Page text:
procedures, or (3) a culture within the Buffalo Police promoting reckless indifference to
the rights of individuals, including Plaintiff, by promoting and favoring quick arrests over
more thorough investigation and analysis of the evidence. Plaintiff’s Memorandum at
12. Plaintiff further challenges the investigatory tools Defendants employed, including
the use of an allegedly suggestive identification process, i.e., a photo array conducted
by the same detective involved in the investigation, id. at 12-20, and Defendants should
have delayed arresting Plaintiff for the 70 days it took to obtain the DNA sample
analysis. Id. at 2, 13-14, 17-18. In further support of summary judgment, Defendants
argue there are no genuine issues of material fact disputing that Defendants’ arrest of
Plaintiff was supported by probable cause, Defendants’ Reply at 3-7, the § 1983 claims
must be dismissed as against the Buffalo Police which does not have an identity
separate from the City, id., at 7-8, the claims against the City must be dismissed in the
absence of any violation of Plaintiff’s constitutional rights, id., and the court should, in its
discretion, refrain from exercising supplemental jurisdiction over Plaintiff’s pendent state
claims, id. at 8, or, alternatively, dismiss the state law claims on their merits. Id. at 8-10.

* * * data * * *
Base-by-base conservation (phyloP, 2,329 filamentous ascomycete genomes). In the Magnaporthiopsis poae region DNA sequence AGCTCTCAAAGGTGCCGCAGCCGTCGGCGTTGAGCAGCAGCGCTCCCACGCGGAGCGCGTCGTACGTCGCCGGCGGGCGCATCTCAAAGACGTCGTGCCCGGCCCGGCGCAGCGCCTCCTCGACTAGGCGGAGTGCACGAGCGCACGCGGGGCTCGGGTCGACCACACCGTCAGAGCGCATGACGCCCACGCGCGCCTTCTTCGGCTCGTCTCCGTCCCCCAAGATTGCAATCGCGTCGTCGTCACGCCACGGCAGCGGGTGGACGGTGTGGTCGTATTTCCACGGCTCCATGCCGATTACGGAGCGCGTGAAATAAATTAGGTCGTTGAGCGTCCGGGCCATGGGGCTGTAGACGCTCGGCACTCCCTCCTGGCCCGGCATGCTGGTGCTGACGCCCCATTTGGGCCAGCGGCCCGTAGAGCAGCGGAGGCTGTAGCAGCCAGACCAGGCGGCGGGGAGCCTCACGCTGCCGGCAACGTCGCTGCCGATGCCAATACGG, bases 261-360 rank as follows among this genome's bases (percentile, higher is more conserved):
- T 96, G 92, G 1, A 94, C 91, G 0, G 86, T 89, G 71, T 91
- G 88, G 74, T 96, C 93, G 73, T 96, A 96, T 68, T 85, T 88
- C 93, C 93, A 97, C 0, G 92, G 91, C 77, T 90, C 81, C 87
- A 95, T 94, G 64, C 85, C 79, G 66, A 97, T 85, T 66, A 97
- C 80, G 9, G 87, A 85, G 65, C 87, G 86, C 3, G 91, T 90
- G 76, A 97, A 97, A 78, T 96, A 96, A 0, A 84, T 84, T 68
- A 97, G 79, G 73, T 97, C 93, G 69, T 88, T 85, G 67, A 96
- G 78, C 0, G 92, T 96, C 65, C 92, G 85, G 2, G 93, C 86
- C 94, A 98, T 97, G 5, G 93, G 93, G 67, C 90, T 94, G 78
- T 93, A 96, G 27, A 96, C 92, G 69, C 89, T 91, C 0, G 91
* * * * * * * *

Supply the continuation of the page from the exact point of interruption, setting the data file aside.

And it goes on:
To be meritorious, Plaintiff’s § 1983 claims are for false arrest, unlawful
imprisonment, and malicious prosecution all require the absence of probable cause.
See Maye v. New York, 517 Fed.Appx. 56, 58 (2d Cir. 2013) (holding where an arrest is
supported by probable cause, there can be no cause of action for unlawful
imprisonment); Gonzalez v. City of Schenectady, 728 F.3d 149, 155 (2d Cir. 2013)
(“‘The existence of probable cause to arrest constitutes justification and is a complete
defense to an action for false arrest, whether that action is brought under state law or
under § 1983.’” (quoting Weyant v. Okst, 101 F.3d 845, (2d Cir. 1996))), and Savino v.
City of New York, 331 F.3d 63, 72 (2d Cir. 2003) (“the existence of probable cause is a
complete defense to a claim of malicious prosecution. . . .”). Further, it is settled that
“indictment by a grand jury creates a presumption of probable cause.” Manganiello v.
City of New York, 612 F.3d 149, 161-62 (2d Cir. 2010) (citation and internal quotation
marks omitted). The presumption of probable cause “may only be rebutted by evidence
that the indictment was procured by ‘fraud, perjury, the suppression of evidence or other
police conduct undertaken in bad faith.’” Savino, 331 F.3d at 72 (italics in original)
(quoting Colon v. City of New York, 455 N.E.2d 1248 (1983)). Here, Plaintiff has not
proffered any such evidence to rebut the presumption that the indictment of Plaintiff for
the homicide was properly obtained.
Nor is a different result required by the fact that the Buffalo Police, after Plaintiff
was exonerated by the DNA evidence, changed their photo array procedure to “double
blind” photo arrays where photo arrays are not conducted by the same police detective
involved in the investigation so as to ensure the police detective presenting the photo
array to the witness does not know in which of the array’s photos is the suspect
depicted. In particular, there is no evidence that the photo array shown to the three
witnesses who identified Plaintiff as the suspect was unduly suggestive. Not only has
Plaintiff failed to produce a copy of the photo array from which Plaintiff’s picture was
selected by a witness as the shooter, but Plaintiff also fails to explain how the photo